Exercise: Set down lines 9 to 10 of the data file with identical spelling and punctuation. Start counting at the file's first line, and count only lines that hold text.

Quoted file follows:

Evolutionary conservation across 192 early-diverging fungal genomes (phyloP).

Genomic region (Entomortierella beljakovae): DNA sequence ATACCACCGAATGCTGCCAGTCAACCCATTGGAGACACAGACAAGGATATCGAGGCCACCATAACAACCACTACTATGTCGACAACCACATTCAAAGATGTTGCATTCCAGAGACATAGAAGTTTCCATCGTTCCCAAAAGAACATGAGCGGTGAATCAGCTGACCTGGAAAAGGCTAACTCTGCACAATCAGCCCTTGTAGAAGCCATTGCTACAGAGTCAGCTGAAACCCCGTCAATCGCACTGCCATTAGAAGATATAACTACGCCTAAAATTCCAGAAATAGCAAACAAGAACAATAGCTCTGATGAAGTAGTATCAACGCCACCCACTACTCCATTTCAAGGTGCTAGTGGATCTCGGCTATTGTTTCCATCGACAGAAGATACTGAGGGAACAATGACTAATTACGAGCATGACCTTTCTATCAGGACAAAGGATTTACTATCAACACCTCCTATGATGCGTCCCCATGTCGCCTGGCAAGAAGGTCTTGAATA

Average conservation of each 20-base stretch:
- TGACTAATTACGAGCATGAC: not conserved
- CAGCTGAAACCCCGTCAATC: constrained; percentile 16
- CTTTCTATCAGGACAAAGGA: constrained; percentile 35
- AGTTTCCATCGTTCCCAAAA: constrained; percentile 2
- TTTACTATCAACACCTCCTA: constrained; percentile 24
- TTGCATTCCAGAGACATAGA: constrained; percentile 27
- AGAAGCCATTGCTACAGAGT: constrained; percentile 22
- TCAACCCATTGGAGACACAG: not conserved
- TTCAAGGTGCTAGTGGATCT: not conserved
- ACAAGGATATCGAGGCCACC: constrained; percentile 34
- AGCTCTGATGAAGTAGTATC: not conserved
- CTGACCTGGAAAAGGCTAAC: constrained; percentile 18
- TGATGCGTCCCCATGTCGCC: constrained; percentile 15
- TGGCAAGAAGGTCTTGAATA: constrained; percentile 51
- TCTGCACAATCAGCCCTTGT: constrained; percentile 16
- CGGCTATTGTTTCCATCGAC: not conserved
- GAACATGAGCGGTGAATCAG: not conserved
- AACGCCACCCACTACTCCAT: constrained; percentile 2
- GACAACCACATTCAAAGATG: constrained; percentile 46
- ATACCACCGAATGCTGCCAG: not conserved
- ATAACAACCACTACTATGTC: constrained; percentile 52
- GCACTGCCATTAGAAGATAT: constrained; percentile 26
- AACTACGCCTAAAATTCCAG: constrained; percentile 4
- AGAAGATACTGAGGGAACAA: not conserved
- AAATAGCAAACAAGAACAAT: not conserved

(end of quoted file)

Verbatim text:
- TTGCATTCCAGAGACATAGA: constrained; percentile 27
- AGAAGCCATTGCTACAGAGT: constrained; percentile 22